Culture

Quacking Up: Louis CK as Literary Metaphor on 'Louie'

Louis CK on ‘Louie’/Image © FX

After a self-imposed (and well-deserved) extended hiatus, Louis C.K. brings his acclaimed television series back to FX on May 5. Now in its fourth season, "Louie" is, broadly speaking, a fictionalized version of the comedian's life as a divorced, forty-something father in New York City. More of a collection of short films than a traditional half-hour sitcom episode, the show balances writer-director-sometimes editor C.K.'s high art impulses with profane and pointed humor and unexpected emotional depths. It's one of the most interesting, innovative, and unquantifiable projects on television -- and perhaps the most devastatingly human, too.

In its powerhouse third season, "Louie" further developed some of the thematic and plot ideas from the previous two: his character's relationship with his young daughters, Lilly and Jane (the refreshingly natural Hadley Delany and Ursula Parker), and ex-wife (Susan Kelechi Watson); his awkward dates; and his underlying and pervasive dissatisfaction. Over thirteen episodes, C.K. compellingly portrayed loneliness and frustration, expanding on Louie's need for human connection and desire for something better, even if he can't identify what that better thing might be.

This performance hinged on two terrific serialized narrative arcs -- something relatively new to the series -- that unified the third season. [Warning: Spoilers ahead if you're not caught up!] As the title suggests, the two-episode "Daddy's Girlfriend" expands on earlier plots about Louie's concern for his children (a mutual one, as it turns out) and his attempts to reach out to others, resulting in a date with Liz (Parker Posey), a bookstore clerk who suggests books for Lilly. As with many of the show's characters, Liz isn't what she seems, swinging between highs and lows throughout the evening. We only glimpse Liz in subsequent episodes, but her darkness haunts Louie and the back half of the season: death, an STD, a falling-out with a friend, estrangement from his father, Lilly's sadness, and, climactically, professional self-doubt.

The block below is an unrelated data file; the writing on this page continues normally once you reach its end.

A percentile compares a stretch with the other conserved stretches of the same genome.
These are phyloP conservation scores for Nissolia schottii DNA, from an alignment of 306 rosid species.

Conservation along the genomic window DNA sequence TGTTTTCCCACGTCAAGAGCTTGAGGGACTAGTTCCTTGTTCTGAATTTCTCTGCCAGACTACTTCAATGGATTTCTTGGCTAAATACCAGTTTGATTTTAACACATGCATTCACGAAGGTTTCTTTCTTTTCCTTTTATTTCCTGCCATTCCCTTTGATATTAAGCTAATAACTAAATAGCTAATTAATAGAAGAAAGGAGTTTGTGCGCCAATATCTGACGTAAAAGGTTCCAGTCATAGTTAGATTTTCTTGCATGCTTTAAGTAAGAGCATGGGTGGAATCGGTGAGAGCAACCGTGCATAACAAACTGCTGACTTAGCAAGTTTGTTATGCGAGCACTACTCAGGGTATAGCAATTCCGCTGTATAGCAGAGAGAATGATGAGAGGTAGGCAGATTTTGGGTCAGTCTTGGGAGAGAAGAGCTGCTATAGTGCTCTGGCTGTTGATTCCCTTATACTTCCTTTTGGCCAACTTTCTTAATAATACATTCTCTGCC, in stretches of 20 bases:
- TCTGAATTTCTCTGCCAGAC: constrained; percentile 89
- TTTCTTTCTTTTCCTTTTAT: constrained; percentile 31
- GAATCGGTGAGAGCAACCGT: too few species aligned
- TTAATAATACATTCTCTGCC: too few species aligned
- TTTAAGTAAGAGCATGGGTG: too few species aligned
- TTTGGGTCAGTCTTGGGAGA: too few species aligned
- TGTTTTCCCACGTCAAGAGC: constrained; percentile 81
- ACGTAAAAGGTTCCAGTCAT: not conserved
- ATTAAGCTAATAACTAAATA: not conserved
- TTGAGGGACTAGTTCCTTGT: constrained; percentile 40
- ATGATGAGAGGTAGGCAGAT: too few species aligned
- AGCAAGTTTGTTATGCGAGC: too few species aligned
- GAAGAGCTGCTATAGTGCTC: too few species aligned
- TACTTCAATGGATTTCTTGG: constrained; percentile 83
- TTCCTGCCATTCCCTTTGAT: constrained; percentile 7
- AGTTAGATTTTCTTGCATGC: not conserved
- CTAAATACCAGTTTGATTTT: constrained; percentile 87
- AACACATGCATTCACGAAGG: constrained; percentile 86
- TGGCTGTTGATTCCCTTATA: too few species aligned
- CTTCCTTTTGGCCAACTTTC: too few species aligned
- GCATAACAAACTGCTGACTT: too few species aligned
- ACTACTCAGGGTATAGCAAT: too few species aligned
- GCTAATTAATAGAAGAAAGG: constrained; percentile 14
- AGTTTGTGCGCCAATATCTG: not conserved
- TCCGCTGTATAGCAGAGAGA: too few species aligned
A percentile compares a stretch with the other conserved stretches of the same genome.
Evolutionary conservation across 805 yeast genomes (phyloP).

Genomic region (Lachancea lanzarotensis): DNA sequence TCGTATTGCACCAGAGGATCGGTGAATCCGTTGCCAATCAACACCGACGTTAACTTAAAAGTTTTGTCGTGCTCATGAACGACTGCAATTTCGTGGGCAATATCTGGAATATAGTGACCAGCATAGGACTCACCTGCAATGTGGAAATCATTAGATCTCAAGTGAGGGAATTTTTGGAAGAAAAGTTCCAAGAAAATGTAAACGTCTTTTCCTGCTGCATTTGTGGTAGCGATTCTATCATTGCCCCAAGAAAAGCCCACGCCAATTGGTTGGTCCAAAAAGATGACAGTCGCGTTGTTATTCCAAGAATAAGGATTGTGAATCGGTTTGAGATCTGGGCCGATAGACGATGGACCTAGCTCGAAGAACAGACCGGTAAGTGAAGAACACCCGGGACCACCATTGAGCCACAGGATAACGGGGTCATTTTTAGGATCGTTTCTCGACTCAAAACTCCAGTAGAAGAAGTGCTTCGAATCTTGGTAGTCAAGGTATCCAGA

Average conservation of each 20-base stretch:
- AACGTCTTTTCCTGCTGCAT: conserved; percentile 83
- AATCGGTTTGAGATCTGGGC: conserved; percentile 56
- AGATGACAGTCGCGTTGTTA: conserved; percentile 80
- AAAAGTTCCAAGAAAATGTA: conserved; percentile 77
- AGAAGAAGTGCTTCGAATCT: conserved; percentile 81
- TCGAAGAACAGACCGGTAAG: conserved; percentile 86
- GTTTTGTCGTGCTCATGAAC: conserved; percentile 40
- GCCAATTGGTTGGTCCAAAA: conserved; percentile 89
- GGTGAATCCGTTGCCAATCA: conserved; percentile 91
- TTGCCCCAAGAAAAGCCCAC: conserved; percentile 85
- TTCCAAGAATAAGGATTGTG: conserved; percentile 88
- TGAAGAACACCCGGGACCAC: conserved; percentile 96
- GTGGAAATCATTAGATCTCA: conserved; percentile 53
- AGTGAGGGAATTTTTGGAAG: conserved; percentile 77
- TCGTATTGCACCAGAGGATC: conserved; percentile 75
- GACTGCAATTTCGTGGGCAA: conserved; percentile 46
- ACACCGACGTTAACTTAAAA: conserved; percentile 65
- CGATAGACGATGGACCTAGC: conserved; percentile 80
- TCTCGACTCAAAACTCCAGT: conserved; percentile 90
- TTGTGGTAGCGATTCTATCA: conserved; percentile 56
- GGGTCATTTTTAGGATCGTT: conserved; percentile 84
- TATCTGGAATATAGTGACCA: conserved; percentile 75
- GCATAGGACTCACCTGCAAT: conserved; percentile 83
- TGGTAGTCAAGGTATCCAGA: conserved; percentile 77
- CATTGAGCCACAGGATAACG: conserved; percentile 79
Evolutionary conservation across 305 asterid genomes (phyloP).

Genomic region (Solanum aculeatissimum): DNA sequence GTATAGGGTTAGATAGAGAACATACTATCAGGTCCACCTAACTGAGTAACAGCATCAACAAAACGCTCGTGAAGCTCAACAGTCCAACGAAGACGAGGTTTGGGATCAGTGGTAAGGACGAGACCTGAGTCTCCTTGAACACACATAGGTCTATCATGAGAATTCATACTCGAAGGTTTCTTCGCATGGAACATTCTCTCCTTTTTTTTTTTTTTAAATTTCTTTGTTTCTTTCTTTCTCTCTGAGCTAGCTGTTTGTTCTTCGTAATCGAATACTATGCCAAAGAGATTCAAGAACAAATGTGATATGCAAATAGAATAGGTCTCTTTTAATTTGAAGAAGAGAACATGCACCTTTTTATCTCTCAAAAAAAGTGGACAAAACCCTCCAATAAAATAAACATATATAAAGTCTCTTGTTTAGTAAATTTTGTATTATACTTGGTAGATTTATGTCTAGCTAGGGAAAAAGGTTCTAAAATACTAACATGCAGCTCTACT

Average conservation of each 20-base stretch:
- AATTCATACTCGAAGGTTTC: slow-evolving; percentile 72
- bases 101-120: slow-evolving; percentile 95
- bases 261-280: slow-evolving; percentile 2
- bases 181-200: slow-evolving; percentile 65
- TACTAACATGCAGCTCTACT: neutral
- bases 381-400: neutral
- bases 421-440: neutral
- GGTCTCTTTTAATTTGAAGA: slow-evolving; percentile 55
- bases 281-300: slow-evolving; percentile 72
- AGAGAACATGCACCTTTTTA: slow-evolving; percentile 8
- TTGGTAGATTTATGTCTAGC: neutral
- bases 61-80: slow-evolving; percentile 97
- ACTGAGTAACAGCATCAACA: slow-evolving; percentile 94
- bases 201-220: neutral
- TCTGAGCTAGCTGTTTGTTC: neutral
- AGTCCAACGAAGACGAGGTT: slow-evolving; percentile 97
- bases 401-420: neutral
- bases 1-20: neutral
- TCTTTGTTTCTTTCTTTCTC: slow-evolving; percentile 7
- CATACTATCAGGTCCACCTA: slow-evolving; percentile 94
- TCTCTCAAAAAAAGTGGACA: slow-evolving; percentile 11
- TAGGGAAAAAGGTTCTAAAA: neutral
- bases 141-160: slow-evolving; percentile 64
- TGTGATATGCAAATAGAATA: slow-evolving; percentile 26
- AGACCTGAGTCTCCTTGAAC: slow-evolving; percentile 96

The three-part "Late Show" finds Louie up for the retiring David Letterman's job, almost two years before the real host announced his departure. In a storyline that addresses the character's stagnancy and fear of failure, Louie prepares for a test run with the mysterious Jack Dall (David Lynch, who C.K. shoots with appropriately Lynchian style), his reluctance to pursue the opportunity eventually turning into a hopeful determination that's quickly snuffed out when he doesn't get the job.

All these narrative threads culminate in "New Year's Eve," the season's poignant finale, inspired by the classic 1933 children's book The Story About Ping. While it -- a Christmas gift to Jane -- may seem like an unlikely source for an episode of television, its story and themes parallel those of the third season. (It's also a callback to "Duckling," a second season episode.) The tale of a duck who lives with his extended family on a boat and his adventures on the Yangtze River after he doesn't return home one evening, Ping is a book about connection, opportunity, and experience, showing how we can leave home to test the waters while having the comfort of knowing we'll still be accepted back, loved and missed, even after we make mistakes.

Louie's trajectory, particularly the "Late Night" arc, is a longer, bleaker version of Ping's; his daughters' steadfast support empowers him in his quest for a girlfriend or a big job. At the start of "New Year's Eve," Louie's depression over the "Late Show" job pervades the episode; after Christmas morning with his daughters (cut with hilarious flashbacks of him preparing their gifts), he's left alone -- "all alone," as his sister (Amy Poehler) says -- for the rest of the holiday period, sleeping or barely conscious, until he decides to go to China. Whether Louie merely dreams or actually takes this trip has been debated, due to C.K.'s narrative and visual surrealism leading up to these scenes, but the scenes in Beijing, as Louie attempts to find the Yangtze River despite being nowhere near it, offer an optimistic coda to the season. Joining a local family for a meal -- an important part of Chinese life -- he becomes immediately part of their household, despite the language barrier. To the strains of their laughter and "Auld Lang Syne," the camera pulls away from the house with its now-closed door and pans upward for an idyllic shot of the Chinese countryside, bathed in natural golden light -- an ending that feels, at last, like a celebration and a release. Louie, like Ping, is home again.

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